Hey everyone! I’m home from the UK, trying to get caught up with all things internet-ish. It always amazes me how things pile up after a few days away – I guess it’s easy to take internet access for granted. Anyway, the trip was great, for the most part (the flight home was h.e.l.l.) We had lots of fun sightseeing with our friends, and Hamlet kicked so much ass that we’re toying with the idea of going back to see it again when it runs in London this winter.
I think I’ve become tuned in to certain things through my involvement in the skeptical movement. I noticed a lot of woo on this trip. It seemed like almost everywhere we went, there was some sort of haunting being advertised. And I think the lady working at the counter of the woo shop in Avebury put some sort of hex on me. Fun and pictures after the fold.Avebury is massive and awesome. I guess I can sort of understand why people tend to associate it with all sorts of woo-ey-ness. I personally think that it’s staggeringly cool to think about from a strictly human perspective; how these people that we modern folk tend to think of as savages came together and created this enormous earthwork.
There was a neat little old cottage near the site called the Henge shoppe that looked really interesting from the outside, but its contents could have been found in any chintzy new age shop anywhere in the world. Their main thing seemed to be crop circles, which they apparently have a monopoly on, photographically. They sold lots of pictures of them in various sizes. I was talking to my friend Kelly about them, basically as art. I said something to the effect that even though they aren’t supernatural, I still think they’re beautiful. Actually, I think it makes them more beautiful that people actually get together and create them. The woman behind the counter, overhearing, shot me a dirty look and started talking about how active “they” (clearly referring to aliens or somesuch) had been lately. We did see a crop circle on our way onwards from Avebury, but didn’t stop to take a picture because there was a whole crew there already blocking it up(probably the people from the shoppe taking pictures to sell).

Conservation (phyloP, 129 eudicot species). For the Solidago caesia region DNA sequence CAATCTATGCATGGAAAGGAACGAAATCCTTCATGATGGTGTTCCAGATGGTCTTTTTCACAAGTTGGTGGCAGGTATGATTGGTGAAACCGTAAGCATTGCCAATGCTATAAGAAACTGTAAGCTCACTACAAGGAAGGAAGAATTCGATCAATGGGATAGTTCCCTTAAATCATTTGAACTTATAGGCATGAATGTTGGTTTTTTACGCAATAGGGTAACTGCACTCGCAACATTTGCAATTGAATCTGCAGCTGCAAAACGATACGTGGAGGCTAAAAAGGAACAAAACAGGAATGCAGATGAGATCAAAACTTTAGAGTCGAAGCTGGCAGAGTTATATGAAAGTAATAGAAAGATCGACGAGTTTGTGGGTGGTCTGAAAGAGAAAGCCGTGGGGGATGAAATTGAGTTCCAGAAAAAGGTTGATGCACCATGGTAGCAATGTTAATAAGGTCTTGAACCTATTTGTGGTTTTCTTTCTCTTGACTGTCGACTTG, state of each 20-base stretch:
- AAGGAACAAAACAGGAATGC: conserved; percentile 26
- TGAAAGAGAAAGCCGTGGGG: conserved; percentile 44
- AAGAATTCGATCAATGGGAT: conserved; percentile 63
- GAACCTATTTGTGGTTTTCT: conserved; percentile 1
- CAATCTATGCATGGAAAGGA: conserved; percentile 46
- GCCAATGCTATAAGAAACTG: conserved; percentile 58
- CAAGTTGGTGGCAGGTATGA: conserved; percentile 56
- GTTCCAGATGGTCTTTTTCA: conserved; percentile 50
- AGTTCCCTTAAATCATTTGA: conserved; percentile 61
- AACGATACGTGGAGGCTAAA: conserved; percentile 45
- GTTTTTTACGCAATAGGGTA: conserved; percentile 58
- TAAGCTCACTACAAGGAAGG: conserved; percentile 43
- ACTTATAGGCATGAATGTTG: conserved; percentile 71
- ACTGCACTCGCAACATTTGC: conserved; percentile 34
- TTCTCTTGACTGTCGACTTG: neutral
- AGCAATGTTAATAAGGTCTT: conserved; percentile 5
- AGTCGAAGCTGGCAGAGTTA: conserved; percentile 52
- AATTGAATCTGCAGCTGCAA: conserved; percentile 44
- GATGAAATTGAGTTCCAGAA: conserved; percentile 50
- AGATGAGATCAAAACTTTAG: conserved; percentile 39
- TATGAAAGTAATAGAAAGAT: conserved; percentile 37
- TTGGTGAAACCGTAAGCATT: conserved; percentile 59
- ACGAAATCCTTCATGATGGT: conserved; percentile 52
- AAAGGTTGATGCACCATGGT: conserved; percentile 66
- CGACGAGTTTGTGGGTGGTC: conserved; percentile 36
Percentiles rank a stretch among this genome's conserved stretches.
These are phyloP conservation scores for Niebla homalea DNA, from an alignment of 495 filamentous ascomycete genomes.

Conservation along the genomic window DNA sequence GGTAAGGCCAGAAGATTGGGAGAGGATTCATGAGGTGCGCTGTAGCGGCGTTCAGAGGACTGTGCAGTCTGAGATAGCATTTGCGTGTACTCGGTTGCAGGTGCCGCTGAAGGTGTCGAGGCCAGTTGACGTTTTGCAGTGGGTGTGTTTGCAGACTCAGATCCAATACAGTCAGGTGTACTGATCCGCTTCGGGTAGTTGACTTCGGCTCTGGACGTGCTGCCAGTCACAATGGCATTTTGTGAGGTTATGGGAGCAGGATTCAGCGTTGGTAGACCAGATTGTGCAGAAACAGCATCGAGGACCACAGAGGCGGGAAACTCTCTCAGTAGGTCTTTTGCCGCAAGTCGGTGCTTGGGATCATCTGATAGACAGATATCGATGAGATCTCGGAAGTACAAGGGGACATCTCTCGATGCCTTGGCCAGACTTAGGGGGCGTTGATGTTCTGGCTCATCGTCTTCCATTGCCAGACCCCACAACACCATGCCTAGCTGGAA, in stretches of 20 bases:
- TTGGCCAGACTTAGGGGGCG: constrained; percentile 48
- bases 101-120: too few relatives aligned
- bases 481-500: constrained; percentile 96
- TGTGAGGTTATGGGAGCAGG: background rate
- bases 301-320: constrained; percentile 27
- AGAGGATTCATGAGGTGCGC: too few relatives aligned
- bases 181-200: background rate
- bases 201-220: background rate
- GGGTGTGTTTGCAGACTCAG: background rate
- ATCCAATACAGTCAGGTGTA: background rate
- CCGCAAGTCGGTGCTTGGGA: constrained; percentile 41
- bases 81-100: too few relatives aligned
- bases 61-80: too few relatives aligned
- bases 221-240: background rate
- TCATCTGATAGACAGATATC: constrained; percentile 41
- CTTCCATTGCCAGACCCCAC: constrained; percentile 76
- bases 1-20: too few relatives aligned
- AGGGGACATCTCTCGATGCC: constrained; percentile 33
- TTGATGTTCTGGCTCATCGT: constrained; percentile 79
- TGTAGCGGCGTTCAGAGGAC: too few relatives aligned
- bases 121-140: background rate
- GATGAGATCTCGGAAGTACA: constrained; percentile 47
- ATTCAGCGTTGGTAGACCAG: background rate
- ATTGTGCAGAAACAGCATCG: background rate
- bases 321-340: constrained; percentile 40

Tim3P0 told me that while I was in a different part of the store, he had witnessed a rather disturbing interaction between this woman and a customer. Apparently, the patron was interested in some magical bracelet that they had, and wanted to know about the specific properties of it. The woman refused to tell him unless he purchased said bracelet, so he bought two. What is wrong with people?!I guess this particular stone, with its handy little nook (which makes a great chair) was used by the ancients as an altar, and supposedly contains a door to the underworld (upon which my lovely husband is knocking). According to our friend Charles (who told me, a bit nervously, that I may not want to sit there) they would place a sacrifice into the nook, which would then be taken by the gods, and in return they would open the door to the underworld and much fun would ensue. I’m happy to report that neither myself or my husband has yet been taken by the gods.
This is supposedly the most haunted place in all of Britain. I’m not exactly sure what that’s supposed to mean, but the kitchen was closed the day we were there, on account of a mysterious plumbing problem. Maybe the ghosts all decided to take a huge ectoplasmic dump and backed up the septic system.
We did see lots of cool stuff as well. Highlights included the one time home of the father of modern photography, as well as the really nifty Museum of the History of Science in Oxford. I’d include more pictures, but I’ve gotta run, and I really do want to get this posted before I leave for Atlanta, so I’ll send you to my Flickr stream if you care to see more.
Hope to see some of you next weekend!